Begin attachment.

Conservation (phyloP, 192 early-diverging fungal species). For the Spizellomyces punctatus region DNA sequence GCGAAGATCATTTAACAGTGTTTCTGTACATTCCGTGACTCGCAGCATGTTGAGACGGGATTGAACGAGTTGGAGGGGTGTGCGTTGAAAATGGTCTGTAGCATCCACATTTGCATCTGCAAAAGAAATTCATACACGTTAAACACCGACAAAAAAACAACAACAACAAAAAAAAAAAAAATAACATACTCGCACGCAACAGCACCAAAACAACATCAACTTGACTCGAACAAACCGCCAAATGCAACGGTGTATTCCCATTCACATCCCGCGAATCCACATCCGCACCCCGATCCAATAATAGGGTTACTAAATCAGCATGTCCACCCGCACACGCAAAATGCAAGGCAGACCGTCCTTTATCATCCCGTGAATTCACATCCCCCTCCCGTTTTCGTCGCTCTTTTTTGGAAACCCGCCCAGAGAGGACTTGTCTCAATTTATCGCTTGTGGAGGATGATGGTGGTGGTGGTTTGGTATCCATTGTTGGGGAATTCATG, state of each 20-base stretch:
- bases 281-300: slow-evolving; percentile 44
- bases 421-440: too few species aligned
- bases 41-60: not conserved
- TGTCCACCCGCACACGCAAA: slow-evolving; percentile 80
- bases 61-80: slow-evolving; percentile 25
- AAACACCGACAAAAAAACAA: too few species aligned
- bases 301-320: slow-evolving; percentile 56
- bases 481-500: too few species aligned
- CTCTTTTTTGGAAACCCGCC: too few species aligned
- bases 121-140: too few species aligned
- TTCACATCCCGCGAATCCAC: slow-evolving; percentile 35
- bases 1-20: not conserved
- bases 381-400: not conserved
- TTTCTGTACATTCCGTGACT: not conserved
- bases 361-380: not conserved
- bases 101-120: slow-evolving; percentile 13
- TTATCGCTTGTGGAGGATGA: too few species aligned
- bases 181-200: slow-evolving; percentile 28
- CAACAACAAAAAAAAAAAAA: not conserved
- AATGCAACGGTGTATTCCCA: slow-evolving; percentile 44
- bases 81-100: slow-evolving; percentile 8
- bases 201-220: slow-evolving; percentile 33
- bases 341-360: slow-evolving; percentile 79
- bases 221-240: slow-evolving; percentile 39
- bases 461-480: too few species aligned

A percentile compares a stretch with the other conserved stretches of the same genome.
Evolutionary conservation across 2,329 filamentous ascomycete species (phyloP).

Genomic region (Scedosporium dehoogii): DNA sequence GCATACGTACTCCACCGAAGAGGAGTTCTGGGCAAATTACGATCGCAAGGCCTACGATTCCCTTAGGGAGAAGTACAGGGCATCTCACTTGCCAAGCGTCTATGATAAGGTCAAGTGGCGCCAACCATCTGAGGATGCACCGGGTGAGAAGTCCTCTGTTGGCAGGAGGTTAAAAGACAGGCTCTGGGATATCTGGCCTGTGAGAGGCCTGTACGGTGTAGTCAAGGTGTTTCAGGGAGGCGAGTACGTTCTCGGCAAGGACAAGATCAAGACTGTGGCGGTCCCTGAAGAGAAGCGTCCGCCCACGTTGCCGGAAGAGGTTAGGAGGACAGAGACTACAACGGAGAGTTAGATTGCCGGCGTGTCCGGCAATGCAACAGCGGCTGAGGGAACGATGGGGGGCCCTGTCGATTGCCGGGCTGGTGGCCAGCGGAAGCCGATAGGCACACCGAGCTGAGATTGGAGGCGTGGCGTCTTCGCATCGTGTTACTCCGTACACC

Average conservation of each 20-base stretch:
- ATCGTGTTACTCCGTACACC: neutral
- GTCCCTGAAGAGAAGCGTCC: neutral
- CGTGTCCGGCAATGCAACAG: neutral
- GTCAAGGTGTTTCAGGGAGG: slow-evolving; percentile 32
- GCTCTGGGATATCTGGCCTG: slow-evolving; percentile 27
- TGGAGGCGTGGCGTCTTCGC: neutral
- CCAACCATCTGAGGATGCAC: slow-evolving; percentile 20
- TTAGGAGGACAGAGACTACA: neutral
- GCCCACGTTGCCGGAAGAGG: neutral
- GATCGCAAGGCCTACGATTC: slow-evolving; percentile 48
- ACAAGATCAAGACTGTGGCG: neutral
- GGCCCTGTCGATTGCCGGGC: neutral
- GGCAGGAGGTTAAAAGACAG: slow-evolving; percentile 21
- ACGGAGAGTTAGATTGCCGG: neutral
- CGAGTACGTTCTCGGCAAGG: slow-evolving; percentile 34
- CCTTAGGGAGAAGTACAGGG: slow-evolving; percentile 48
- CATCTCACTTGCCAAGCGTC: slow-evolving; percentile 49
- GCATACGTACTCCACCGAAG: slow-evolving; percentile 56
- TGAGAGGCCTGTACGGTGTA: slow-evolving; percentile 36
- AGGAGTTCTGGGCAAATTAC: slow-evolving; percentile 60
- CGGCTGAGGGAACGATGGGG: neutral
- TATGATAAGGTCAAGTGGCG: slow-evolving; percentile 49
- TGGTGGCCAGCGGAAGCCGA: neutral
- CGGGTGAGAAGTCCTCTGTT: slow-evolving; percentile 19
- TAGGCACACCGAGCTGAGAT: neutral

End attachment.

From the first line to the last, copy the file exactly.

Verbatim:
Conservation (phyloP, 192 early-diverging fungal species). For the Spizellomyces punctatus region DNA sequence GCGAAGATCATTTAACAGTGTTTCTGTACATTCCGTGACTCGCAGCATGTTGAGACGGGATTGAACGAGTTGGAGGGGTGTGCGTTGAAAATGGTCTGTAGCATCCACATTTGCATCTGCAAAAGAAATTCATACACGTTAAACACCGACAAAAAAACAACAACAACAAAAAAAAAAAAAATAACATACTCGCACGCAACAGCACCAAAACAACATCAACTTGACTCGAACAAACCGCCAAATGCAACGGTGTATTCCCATTCACATCCCGCGAATCCACATCCGCACCCCGATCCAATAATAGGGTTACTAAATCAGCATGTCCACCCGCACACGCAAAATGCAAGGCAGACCGTCCTTTATCATCCCGTGAATTCACATCCCCCTCCCGTTTTCGTCGCTCTTTTTTGGAAACCCGCCCAGAGAGGACTTGTCTCAATTTATCGCTTGTGGAGGATGATGGTGGTGGTGGTTTGGTATCCATTGTTGGGGAATTCATG, state of each 20-base stretch:
- bases 281-300: slow-evolving; percentile 44
- bases 421-440: too few species aligned
- bases 41-60: not conserved
- TGTCCACCCGCACACGCAAA: slow-evolving; percentile 80
- bases 61-80: slow-evolving; percentile 25
- AAACACCGACAAAAAAACAA: too few species aligned
- bases 301-320: slow-evolving; percentile 56
- bases 481-500: too few species aligned
- CTCTTTTTTGGAAACCCGCC: too few species aligned
- bases 121-140: too few species aligned
- TTCACATCCCGCGAATCCAC: slow-evolving; percentile 35
- bases 1-20: not conserved
- bases 381-400: not conserved
- TTTCTGTACATTCCGTGACT: not conserved
- bases 361-380: not conserved
- bases 101-120: slow-evolving; percentile 13
- TTATCGCTTGTGGAGGATGA: too few species aligned
- bases 181-200: slow-evolving; percentile 28
- CAACAACAAAAAAAAAAAAA: not conserved
- AATGCAACGGTGTATTCCCA: slow-evolving; percentile 44
- bases 81-100: slow-evolving; percentile 8
- bases 201-220: slow-evolving; percentile 33
- bases 341-360: slow-evolving; percentile 79
- bases 221-240: slow-evolving; percentile 39
- bases 461-480: too few species aligned

A percentile compares a stretch with the other conserved stretches of the same genome.
Evolutionary conservation across 2,329 filamentous ascomycete species (phyloP).

Genomic region (Scedosporium dehoogii): DNA sequence GCATACGTACTCCACCGAAGAGGAGTTCTGGGCAAATTACGATCGCAAGGCCTACGATTCCCTTAGGGAGAAGTACAGGGCATCTCACTTGCCAAGCGTCTATGATAAGGTCAAGTGGCGCCAACCATCTGAGGATGCACCGGGTGAGAAGTCCTCTGTTGGCAGGAGGTTAAAAGACAGGCTCTGGGATATCTGGCCTGTGAGAGGCCTGTACGGTGTAGTCAAGGTGTTTCAGGGAGGCGAGTACGTTCTCGGCAAGGACAAGATCAAGACTGTGGCGGTCCCTGAAGAGAAGCGTCCGCCCACGTTGCCGGAAGAGGTTAGGAGGACAGAGACTACAACGGAGAGTTAGATTGCCGGCGTGTCCGGCAATGCAACAGCGGCTGAGGGAACGATGGGGGGCCCTGTCGATTGCCGGGCTGGTGGCCAGCGGAAGCCGATAGGCACACCGAGCTGAGATTGGAGGCGTGGCGTCTTCGCATCGTGTTACTCCGTACACC

Average conservation of each 20-base stretch:
- ATCGTGTTACTCCGTACACC: neutral
- GTCCCTGAAGAGAAGCGTCC: neutral
- CGTGTCCGGCAATGCAACAG: neutral
- GTCAAGGTGTTTCAGGGAGG: slow-evolving; percentile 32
- GCTCTGGGATATCTGGCCTG: slow-evolving; percentile 27
- TGGAGGCGTGGCGTCTTCGC: neutral
- CCAACCATCTGAGGATGCAC: slow-evolving; percentile 20
- TTAGGAGGACAGAGACTACA: neutral
- GCCCACGTTGCCGGAAGAGG: neutral
- GATCGCAAGGCCTACGATTC: slow-evolving; percentile 48
- ACAAGATCAAGACTGTGGCG: neutral
- GGCCCTGTCGATTGCCGGGC: neutral
- GGCAGGAGGTTAAAAGACAG: slow-evolving; percentile 21
- ACGGAGAGTTAGATTGCCGG: neutral
- CGAGTACGTTCTCGGCAAGG: slow-evolving; percentile 34
- CCTTAGGGAGAAGTACAGGG: slow-evolving; percentile 48
- CATCTCACTTGCCAAGCGTC: slow-evolving; percentile 49
- GCATACGTACTCCACCGAAG: slow-evolving; percentile 56
- TGAGAGGCCTGTACGGTGTA: slow-evolving; percentile 36
- AGGAGTTCTGGGCAAATTAC: slow-evolving; percentile 60
- CGGCTGAGGGAACGATGGGG: neutral
- TATGATAAGGTCAAGTGGCG: slow-evolving; percentile 49
- TGGTGGCCAGCGGAAGCCGA: neutral
- CGGGTGAGAAGTCCTCTGTT: slow-evolving; percentile 19
- TAGGCACACCGAGCTGAGAT: neutral